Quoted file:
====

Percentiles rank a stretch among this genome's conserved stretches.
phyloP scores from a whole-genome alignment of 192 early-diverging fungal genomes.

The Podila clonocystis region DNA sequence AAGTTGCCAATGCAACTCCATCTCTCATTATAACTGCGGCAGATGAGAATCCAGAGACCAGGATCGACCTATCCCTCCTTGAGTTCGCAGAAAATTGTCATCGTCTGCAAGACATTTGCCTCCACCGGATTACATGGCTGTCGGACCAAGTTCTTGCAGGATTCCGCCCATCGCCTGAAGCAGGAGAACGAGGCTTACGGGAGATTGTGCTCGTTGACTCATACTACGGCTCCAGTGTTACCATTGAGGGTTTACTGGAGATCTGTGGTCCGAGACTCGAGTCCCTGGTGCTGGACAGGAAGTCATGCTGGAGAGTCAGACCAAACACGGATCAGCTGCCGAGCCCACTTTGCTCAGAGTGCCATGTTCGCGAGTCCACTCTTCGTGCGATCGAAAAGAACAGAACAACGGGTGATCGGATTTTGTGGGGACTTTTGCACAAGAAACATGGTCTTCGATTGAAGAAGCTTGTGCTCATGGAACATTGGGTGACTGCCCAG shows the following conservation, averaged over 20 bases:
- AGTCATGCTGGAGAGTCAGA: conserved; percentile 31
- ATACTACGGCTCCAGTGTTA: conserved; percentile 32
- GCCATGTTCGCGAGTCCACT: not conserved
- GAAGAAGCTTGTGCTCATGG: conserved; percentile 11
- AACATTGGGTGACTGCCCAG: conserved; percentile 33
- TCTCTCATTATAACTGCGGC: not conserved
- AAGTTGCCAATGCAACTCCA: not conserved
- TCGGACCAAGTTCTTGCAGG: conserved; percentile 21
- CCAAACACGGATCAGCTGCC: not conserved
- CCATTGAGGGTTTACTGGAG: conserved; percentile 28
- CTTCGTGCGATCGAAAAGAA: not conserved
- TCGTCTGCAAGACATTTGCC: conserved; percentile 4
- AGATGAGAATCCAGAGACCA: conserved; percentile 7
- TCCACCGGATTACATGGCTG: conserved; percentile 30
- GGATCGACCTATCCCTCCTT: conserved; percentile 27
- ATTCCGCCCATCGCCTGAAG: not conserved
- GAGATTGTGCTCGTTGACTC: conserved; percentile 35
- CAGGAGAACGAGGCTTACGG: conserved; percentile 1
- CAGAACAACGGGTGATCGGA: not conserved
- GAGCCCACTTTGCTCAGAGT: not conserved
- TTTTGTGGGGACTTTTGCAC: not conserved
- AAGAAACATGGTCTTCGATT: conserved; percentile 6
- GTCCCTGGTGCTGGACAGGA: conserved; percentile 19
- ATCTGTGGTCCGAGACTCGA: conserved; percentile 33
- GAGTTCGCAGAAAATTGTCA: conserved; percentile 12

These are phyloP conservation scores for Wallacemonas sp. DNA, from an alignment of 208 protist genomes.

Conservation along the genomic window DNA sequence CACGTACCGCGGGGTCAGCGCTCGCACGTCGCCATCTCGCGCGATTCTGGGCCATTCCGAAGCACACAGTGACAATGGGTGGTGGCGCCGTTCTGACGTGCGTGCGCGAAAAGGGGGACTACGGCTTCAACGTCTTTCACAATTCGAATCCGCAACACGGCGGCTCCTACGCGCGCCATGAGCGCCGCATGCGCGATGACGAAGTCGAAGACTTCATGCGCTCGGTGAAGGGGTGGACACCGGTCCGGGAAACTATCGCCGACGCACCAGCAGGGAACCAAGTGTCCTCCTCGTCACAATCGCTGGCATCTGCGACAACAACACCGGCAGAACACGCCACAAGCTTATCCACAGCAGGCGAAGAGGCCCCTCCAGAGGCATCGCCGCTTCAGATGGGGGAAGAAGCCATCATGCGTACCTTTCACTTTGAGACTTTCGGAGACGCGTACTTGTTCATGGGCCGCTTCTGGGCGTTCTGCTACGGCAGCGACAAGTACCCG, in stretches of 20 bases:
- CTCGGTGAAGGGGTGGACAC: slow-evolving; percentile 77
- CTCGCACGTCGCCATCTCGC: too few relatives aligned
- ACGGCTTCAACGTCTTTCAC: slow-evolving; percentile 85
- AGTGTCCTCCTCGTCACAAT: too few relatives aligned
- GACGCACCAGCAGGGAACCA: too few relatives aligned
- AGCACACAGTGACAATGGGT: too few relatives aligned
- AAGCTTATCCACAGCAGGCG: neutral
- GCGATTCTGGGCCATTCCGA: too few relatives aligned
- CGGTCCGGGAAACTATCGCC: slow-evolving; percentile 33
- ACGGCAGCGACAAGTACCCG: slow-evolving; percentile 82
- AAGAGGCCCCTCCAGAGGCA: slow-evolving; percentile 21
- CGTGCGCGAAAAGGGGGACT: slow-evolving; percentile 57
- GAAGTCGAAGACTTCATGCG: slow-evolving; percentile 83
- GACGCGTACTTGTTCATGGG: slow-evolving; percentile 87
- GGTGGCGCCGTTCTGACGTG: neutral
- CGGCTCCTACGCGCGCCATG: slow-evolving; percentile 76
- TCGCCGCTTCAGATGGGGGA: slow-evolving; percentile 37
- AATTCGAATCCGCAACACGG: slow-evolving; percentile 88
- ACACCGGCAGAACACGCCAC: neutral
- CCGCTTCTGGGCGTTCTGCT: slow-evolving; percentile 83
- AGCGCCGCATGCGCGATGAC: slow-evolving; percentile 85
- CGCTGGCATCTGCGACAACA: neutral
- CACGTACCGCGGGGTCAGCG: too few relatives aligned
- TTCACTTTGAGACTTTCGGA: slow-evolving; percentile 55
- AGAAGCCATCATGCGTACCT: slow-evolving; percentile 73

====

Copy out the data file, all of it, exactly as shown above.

Percentiles rank a stretch among this genome's conserved stretches.
phyloP scores from a whole-genome alignment of 192 early-diverging fungal genomes.

The Podila clonocystis region DNA sequence AAGTTGCCAATGCAACTCCATCTCTCATTATAACTGCGGCAGATGAGAATCCAGAGACCAGGATCGACCTATCCCTCCTTGAGTTCGCAGAAAATTGTCATCGTCTGCAAGACATTTGCCTCCACCGGATTACATGGCTGTCGGACCAAGTTCTTGCAGGATTCCGCCCATCGCCTGAAGCAGGAGAACGAGGCTTACGGGAGATTGTGCTCGTTGACTCATACTACGGCTCCAGTGTTACCATTGAGGGTTTACTGGAGATCTGTGGTCCGAGACTCGAGTCCCTGGTGCTGGACAGGAAGTCATGCTGGAGAGTCAGACCAAACACGGATCAGCTGCCGAGCCCACTTTGCTCAGAGTGCCATGTTCGCGAGTCCACTCTTCGTGCGATCGAAAAGAACAGAACAACGGGTGATCGGATTTTGTGGGGACTTTTGCACAAGAAACATGGTCTTCGATTGAAGAAGCTTGTGCTCATGGAACATTGGGTGACTGCCCAG shows the following conservation, averaged over 20 bases:
- AGTCATGCTGGAGAGTCAGA: conserved; percentile 31
- ATACTACGGCTCCAGTGTTA: conserved; percentile 32
- GCCATGTTCGCGAGTCCACT: not conserved
- GAAGAAGCTTGTGCTCATGG: conserved; percentile 11
- AACATTGGGTGACTGCCCAG: conserved; percentile 33
- TCTCTCATTATAACTGCGGC: not conserved
- AAGTTGCCAATGCAACTCCA: not conserved
- TCGGACCAAGTTCTTGCAGG: conserved; percentile 21
- CCAAACACGGATCAGCTGCC: not conserved
- CCATTGAGGGTTTACTGGAG: conserved; percentile 28
- CTTCGTGCGATCGAAAAGAA: not conserved
- TCGTCTGCAAGACATTTGCC: conserved; percentile 4
- AGATGAGAATCCAGAGACCA: conserved; percentile 7
- TCCACCGGATTACATGGCTG: conserved; percentile 30
- GGATCGACCTATCCCTCCTT: conserved; percentile 27
- ATTCCGCCCATCGCCTGAAG: not conserved
- GAGATTGTGCTCGTTGACTC: conserved; percentile 35
- CAGGAGAACGAGGCTTACGG: conserved; percentile 1
- CAGAACAACGGGTGATCGGA: not conserved
- GAGCCCACTTTGCTCAGAGT: not conserved
- TTTTGTGGGGACTTTTGCAC: not conserved
- AAGAAACATGGTCTTCGATT: conserved; percentile 6
- GTCCCTGGTGCTGGACAGGA: conserved; percentile 19
- ATCTGTGGTCCGAGACTCGA: conserved; percentile 33
- GAGTTCGCAGAAAATTGTCA: conserved; percentile 12

These are phyloP conservation scores for Wallacemonas sp. DNA, from an alignment of 208 protist genomes.

Conservation along the genomic window DNA sequence CACGTACCGCGGGGTCAGCGCTCGCACGTCGCCATCTCGCGCGATTCTGGGCCATTCCGAAGCACACAGTGACAATGGGTGGTGGCGCCGTTCTGACGTGCGTGCGCGAAAAGGGGGACTACGGCTTCAACGTCTTTCACAATTCGAATCCGCAACACGGCGGCTCCTACGCGCGCCATGAGCGCCGCATGCGCGATGACGAAGTCGAAGACTTCATGCGCTCGGTGAAGGGGTGGACACCGGTCCGGGAAACTATCGCCGACGCACCAGCAGGGAACCAAGTGTCCTCCTCGTCACAATCGCTGGCATCTGCGACAACAACACCGGCAGAACACGCCACAAGCTTATCCACAGCAGGCGAAGAGGCCCCTCCAGAGGCATCGCCGCTTCAGATGGGGGAAGAAGCCATCATGCGTACCTTTCACTTTGAGACTTTCGGAGACGCGTACTTGTTCATGGGCCGCTTCTGGGCGTTCTGCTACGGCAGCGACAAGTACCCG, in stretches of 20 bases:
- CTCGGTGAAGGGGTGGACAC: slow-evolving; percentile 77
- CTCGCACGTCGCCATCTCGC: too few relatives aligned
- ACGGCTTCAACGTCTTTCAC: slow-evolving; percentile 85
- AGTGTCCTCCTCGTCACAAT: too few relatives aligned
- GACGCACCAGCAGGGAACCA: too few relatives aligned
- AGCACACAGTGACAATGGGT: too few relatives aligned
- AAGCTTATCCACAGCAGGCG: neutral
- GCGATTCTGGGCCATTCCGA: too few relatives aligned
- CGGTCCGGGAAACTATCGCC: slow-evolving; percentile 33
- ACGGCAGCGACAAGTACCCG: slow-evolving; percentile 82
- AAGAGGCCCCTCCAGAGGCA: slow-evolving; percentile 21
- CGTGCGCGAAAAGGGGGACT: slow-evolving; percentile 57
- GAAGTCGAAGACTTCATGCG: slow-evolving; percentile 83
- GACGCGTACTTGTTCATGGG: slow-evolving; percentile 87
- GGTGGCGCCGTTCTGACGTG: neutral
- CGGCTCCTACGCGCGCCATG: slow-evolving; percentile 76
- TCGCCGCTTCAGATGGGGGA: slow-evolving; percentile 37
- AATTCGAATCCGCAACACGG: slow-evolving; percentile 88
- ACACCGGCAGAACACGCCAC: neutral
- CCGCTTCTGGGCGTTCTGCT: slow-evolving; percentile 83
- AGCGCCGCATGCGCGATGAC: slow-evolving; percentile 85
- CGCTGGCATCTGCGACAACA: neutral
- CACGTACCGCGGGGTCAGCG: too few relatives aligned
- TTCACTTTGAGACTTTCGGA: slow-evolving; percentile 55
- AGAAGCCATCATGCGTACCT: slow-evolving; percentile 73